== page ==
Cal is replete with geniuses, of course, but it’s always gratifying when one is recognized as such. That happened today to Lawrence Berkeley National Laboratory physicist and “sound savior” Carl Haber, who has been named one of 2013’s MacArthur Genius Grant recipients.
Haber’s award was granted in recognition of his endeavors to resurrect recorded sounds from the dawn of the age of audio. Speaking to reporters, he summed up the news of the award—which grants him $625,000 over the next five years to spend at his discretion—with the word “unbelievable.”
It all started 12 years ago, when he heard a radio segment about the dire state of the Library of Congress’ huge audio collection. Many of the library’s older recordings—wax, paper and cardboard cylinders and discs that contain, among other things, utterances from Alexander Graham Bell—are on the verge of returning to their constituent compounds and elements.
Haber, whose work was featured in California Magazine in 2009, told us that he wasn’t an audiophile, but he thought he might be able help with the problem. And he was right: It turns out his research in detecting and identifying subatomic particles was directly applicable. With colleague Vitaliy Fadeyev, he developed a digital photography technique that captured high-resolution images of the horizontal grooves in old discs. These images could then be fed into a computer, the grooves translated into aural analogues, and—voila: living voices and music from the 19th Century.
The two researchers later augmented their technique so they could retrieve audio information from even older wax cylinders. The cylinders were more problematic than the discs because they are easily damaged, susceptible to a particularly pernicious mold, and the grooves carved in them must be scanned in exquisite detail in three dimensions.
Ultimately, Haber’s legerdemain coaxed sound from the oldest known recording of an American voice. The 78-second recording—scratched onto a sheet of metal foil that originally had been attached to a cylinder, but had been folded and stored in an envelope for more than 100 years—featured a cornet performance by an unknown musician and the recitation of nursery rhymes (including “Mary Had a Little Lamb”) by Thomas Mason, a political journalist of the time.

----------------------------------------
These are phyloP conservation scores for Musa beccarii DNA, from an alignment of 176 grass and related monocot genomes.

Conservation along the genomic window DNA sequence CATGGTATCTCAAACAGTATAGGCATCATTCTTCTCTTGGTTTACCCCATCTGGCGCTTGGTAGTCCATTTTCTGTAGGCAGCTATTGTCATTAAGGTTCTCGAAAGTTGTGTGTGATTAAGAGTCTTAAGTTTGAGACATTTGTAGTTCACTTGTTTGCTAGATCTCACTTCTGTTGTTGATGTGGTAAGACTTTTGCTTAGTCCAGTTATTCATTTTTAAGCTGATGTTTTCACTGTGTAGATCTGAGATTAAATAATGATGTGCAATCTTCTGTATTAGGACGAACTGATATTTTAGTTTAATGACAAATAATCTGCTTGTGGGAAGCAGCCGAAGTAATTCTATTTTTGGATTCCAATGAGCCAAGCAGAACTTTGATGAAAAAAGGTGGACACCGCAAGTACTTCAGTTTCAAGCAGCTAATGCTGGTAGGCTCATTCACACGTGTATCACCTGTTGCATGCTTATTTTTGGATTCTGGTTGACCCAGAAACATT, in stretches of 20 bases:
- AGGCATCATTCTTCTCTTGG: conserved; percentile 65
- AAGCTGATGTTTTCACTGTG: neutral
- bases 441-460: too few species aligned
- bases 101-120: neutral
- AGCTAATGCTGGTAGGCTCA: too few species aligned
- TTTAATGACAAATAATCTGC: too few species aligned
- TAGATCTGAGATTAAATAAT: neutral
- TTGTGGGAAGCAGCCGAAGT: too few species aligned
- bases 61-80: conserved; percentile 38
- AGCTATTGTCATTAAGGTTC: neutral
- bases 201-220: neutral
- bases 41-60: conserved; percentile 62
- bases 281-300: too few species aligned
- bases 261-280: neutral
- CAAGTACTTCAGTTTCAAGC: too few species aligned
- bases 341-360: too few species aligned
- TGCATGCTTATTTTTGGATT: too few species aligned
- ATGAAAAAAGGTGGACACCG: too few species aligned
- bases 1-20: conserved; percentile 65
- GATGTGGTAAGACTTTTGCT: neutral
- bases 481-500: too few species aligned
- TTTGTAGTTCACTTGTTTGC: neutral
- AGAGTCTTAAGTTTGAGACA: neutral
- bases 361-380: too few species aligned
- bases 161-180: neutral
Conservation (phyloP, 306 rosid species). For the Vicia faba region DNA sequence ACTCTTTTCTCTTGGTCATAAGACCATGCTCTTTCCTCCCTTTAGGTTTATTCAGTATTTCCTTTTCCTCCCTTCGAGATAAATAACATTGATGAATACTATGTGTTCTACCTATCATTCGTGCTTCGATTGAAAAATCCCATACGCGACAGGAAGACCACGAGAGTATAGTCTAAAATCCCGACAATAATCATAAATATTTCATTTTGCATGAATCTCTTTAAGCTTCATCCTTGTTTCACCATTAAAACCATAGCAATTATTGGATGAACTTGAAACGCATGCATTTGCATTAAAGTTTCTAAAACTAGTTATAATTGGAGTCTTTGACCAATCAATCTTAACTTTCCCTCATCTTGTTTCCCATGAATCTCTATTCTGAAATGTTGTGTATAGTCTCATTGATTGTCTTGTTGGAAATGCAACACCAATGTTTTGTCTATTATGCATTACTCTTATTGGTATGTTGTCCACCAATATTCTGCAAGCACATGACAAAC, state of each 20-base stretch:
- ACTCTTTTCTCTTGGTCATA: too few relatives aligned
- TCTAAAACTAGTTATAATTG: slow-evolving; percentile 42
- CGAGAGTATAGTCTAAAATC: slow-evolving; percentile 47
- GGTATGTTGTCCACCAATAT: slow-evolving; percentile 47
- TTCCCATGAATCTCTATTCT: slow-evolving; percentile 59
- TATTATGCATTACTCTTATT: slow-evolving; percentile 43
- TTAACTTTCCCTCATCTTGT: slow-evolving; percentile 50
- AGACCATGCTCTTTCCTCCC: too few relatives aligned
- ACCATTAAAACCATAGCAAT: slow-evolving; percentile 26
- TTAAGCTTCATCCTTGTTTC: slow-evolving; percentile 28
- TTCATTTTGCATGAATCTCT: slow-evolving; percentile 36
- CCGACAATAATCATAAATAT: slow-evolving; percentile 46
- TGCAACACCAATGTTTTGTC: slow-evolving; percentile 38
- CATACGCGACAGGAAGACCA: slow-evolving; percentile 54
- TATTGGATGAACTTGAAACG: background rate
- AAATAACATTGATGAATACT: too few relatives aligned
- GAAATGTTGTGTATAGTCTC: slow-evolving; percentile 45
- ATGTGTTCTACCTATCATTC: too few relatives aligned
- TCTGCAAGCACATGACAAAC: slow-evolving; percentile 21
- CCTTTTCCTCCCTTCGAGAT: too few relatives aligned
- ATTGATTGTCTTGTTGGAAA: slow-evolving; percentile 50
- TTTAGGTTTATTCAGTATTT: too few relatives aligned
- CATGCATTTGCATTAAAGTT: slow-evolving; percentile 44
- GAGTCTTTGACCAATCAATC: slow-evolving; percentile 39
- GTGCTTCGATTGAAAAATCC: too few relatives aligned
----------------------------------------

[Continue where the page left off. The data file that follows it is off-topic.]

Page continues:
Haber and Cal linguist Andrew Garrett are also restoring sound from thousands of wax cylinders held by the Hearst Museum of Anthropology, including songs and fables from California Indians. Some of the languages captured in these recordings are now extinct.
The great advantage of Haber’s invention is that it allows for the high-fidelity reproduction of old sounds without damaging the matrices that contain them. The ancient discs and cylinders are never touched by a stylus or other physical object; they are merely scanned.
For Haber, the development is more than a technological breakthrough. As he intimated in an interview on PBS Television when he deciphered the 1878 recording, accurate preservation of the past is necessary to understand the present and plot possible future trajectories for civilization.
“I think it’s very important to create stable archives of the information we create as a culture…to preserve images of moving pictures and recorded sounds of the past,” Haber observed. “Early sound is something they’re not making anymore. It gives us a significant and important window (into) what people were doing and the insights they had. (That) underlies the information and communication age we live in today.”
Watch Haber discuss his work in this video.